The Rubicon 1.2 issues thread has reports of the following:
  • unable to log on (a fix is suggested)
  • (fixed in Rubicon 1.2.1 ) courier contracts, asset window, and distribution missions were reporting bizarre distances and lowsec warnings due to a change in CCP's route-finding code
  • some people are having problems with shortcut keys for flying in space commands such as orbit, approach, etc
  • some asteroid belts have moved around due to a correction of map data, so a bookmark to asteroid belt 4 might actually take you to asteroid belt 2: it's the belt that has moved, not your bookmark
  • waypoint display is adding extra symbols for systems that are waypoints in a longer route
  • missile smoke trails are still missing

Monday, 27 January 2014

The Mythical Social Wall

This is a response to Ripard Teg's "Prepare for Staging"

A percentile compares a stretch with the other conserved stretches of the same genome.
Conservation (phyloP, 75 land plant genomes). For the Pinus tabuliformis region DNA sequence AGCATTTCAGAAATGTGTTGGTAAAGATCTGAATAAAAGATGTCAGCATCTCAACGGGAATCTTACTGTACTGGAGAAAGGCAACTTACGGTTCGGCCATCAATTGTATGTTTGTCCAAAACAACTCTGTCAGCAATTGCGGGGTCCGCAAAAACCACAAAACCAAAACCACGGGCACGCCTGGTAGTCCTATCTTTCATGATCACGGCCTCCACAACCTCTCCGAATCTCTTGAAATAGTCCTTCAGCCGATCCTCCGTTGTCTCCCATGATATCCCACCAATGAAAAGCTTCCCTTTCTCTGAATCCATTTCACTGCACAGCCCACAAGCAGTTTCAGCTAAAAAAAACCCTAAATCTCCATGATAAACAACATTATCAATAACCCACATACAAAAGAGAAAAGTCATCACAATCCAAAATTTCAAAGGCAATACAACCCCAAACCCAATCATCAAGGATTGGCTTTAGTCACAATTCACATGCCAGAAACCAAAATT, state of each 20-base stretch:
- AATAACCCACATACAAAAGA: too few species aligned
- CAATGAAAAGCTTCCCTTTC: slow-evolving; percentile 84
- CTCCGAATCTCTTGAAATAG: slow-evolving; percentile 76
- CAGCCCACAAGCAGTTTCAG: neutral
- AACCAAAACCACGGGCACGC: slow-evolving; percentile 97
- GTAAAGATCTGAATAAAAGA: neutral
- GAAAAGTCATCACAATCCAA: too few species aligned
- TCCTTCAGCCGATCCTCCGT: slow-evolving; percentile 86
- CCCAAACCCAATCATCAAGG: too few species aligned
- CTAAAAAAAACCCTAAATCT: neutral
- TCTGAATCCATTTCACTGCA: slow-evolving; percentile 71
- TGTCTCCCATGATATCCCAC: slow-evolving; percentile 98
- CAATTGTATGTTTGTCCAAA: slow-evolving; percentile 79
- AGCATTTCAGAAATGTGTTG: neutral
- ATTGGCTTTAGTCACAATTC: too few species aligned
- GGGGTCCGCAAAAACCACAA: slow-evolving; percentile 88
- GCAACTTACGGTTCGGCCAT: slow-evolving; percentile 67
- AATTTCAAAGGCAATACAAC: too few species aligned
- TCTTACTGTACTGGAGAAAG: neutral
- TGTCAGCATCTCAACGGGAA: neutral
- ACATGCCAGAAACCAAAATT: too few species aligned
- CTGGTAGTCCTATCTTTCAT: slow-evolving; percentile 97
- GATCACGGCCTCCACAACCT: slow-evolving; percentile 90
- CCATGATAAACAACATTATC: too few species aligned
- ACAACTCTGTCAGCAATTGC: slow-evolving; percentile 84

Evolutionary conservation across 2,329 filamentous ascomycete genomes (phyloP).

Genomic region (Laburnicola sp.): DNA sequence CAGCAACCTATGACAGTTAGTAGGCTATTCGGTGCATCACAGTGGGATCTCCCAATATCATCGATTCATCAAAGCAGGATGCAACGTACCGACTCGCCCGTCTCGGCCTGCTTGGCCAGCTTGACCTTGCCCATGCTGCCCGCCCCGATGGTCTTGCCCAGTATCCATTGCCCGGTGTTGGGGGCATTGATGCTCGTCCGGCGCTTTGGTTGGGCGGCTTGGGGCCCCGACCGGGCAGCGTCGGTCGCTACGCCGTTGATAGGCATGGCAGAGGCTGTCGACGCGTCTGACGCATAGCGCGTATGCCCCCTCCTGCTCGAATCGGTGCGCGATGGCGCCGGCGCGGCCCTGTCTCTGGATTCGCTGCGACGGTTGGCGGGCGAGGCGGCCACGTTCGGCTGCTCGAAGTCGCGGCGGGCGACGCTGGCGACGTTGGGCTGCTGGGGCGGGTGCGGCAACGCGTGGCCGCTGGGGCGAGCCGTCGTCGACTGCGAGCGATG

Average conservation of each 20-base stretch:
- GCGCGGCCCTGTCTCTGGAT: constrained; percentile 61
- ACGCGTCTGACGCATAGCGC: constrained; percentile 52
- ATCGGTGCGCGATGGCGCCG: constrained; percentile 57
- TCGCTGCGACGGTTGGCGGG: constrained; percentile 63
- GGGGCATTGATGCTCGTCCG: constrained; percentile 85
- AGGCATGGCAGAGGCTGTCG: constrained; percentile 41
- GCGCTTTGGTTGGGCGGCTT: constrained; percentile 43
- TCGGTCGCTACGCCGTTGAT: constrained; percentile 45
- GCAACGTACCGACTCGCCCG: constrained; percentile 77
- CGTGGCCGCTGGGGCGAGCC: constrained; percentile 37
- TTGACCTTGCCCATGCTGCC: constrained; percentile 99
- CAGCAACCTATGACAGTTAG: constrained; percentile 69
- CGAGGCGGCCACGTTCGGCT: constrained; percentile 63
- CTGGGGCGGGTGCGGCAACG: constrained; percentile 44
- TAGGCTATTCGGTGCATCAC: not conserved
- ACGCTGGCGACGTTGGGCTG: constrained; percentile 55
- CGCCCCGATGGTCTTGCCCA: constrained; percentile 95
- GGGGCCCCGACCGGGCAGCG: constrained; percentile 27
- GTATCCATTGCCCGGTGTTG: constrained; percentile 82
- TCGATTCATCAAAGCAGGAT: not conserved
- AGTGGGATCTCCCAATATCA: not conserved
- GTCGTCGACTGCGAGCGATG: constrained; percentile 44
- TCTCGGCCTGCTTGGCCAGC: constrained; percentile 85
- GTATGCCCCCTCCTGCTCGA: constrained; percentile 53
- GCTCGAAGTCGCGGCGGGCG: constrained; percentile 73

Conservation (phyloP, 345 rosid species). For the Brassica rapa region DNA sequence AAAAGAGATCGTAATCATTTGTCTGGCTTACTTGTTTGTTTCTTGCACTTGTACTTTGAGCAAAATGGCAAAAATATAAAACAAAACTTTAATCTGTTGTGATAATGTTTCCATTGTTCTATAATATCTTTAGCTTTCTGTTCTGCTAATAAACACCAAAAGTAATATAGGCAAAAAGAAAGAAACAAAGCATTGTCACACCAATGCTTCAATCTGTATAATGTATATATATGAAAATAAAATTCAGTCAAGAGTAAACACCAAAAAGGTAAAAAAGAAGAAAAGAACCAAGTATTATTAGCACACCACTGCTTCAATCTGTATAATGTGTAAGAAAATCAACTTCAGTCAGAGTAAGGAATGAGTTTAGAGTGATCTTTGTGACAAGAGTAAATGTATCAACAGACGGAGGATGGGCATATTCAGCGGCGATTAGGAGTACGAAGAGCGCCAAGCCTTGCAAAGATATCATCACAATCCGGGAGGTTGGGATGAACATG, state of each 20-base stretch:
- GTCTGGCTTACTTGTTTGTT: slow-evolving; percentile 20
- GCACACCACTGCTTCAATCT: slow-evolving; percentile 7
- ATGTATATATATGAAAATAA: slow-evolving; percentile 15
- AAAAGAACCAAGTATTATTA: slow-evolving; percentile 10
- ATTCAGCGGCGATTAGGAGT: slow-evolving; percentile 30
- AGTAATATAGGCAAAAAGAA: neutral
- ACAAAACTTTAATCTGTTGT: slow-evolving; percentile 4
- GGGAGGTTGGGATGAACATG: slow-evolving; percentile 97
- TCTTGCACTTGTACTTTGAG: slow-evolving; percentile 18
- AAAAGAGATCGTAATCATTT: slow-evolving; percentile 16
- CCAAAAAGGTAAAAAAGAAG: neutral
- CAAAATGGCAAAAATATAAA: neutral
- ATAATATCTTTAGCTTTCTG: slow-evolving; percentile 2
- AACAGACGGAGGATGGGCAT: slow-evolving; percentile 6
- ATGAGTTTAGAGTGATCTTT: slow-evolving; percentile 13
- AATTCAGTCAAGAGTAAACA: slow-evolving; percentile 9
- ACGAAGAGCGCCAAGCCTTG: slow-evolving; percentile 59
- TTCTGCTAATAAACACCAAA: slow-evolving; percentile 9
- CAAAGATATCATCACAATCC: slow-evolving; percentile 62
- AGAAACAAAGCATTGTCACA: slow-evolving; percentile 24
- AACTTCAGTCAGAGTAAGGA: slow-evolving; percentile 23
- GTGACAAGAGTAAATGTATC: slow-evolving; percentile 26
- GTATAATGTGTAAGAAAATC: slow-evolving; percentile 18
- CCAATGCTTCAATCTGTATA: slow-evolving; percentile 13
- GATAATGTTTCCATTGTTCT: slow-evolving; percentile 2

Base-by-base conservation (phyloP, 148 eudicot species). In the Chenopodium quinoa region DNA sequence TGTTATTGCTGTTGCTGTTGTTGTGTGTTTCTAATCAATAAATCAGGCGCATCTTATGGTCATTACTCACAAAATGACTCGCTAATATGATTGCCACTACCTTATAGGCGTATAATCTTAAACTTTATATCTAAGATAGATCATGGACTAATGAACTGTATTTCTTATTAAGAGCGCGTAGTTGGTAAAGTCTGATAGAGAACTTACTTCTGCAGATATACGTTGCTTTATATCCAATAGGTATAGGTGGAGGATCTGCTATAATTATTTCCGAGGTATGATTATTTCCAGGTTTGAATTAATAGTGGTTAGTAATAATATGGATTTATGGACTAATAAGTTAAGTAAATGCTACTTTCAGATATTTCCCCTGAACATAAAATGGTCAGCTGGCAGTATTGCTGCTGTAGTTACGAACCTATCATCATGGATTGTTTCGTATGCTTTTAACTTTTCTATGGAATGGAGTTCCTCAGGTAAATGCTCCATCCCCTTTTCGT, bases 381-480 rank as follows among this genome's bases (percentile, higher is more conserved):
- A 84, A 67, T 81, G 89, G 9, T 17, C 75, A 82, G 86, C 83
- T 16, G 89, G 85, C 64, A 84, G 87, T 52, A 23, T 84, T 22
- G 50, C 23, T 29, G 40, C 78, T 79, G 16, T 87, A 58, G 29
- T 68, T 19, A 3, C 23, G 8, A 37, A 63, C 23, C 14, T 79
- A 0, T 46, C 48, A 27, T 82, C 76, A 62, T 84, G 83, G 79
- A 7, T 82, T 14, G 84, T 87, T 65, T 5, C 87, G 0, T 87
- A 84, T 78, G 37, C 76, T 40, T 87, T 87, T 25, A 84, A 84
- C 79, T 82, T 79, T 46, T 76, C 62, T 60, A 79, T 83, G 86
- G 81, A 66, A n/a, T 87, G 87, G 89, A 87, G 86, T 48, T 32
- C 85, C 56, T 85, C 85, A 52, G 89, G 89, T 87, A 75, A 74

I suspect the "social wall" is an imaginary construct created by an economist to explain psychology which he doesn't understand.

As a casual gamer (sure, I'm logged in to EVE for several hours a day some days, but I'm rarely at the keyboard for three hours nonstop) I play in fits and spurts. This is anathema to forming lasting social connections: the best WoW guilds and EVE groups I've been part of had a core of social people with a retinue of coconspirators who would provide the necessary "social inertia" to keep the group running when the core were temporarily away.

My main examples of "overcoming the social wall" are casual and hardcore raiding guilds from World of Warcraft: you'd start conversations with people in the area that you were questing, people you were running PUGs with, or met through other means. Then you'd find that you have a similar interest and playtime, so you'd start looking for them the next time you played. Eventually you'd end up recruiting them for your guild.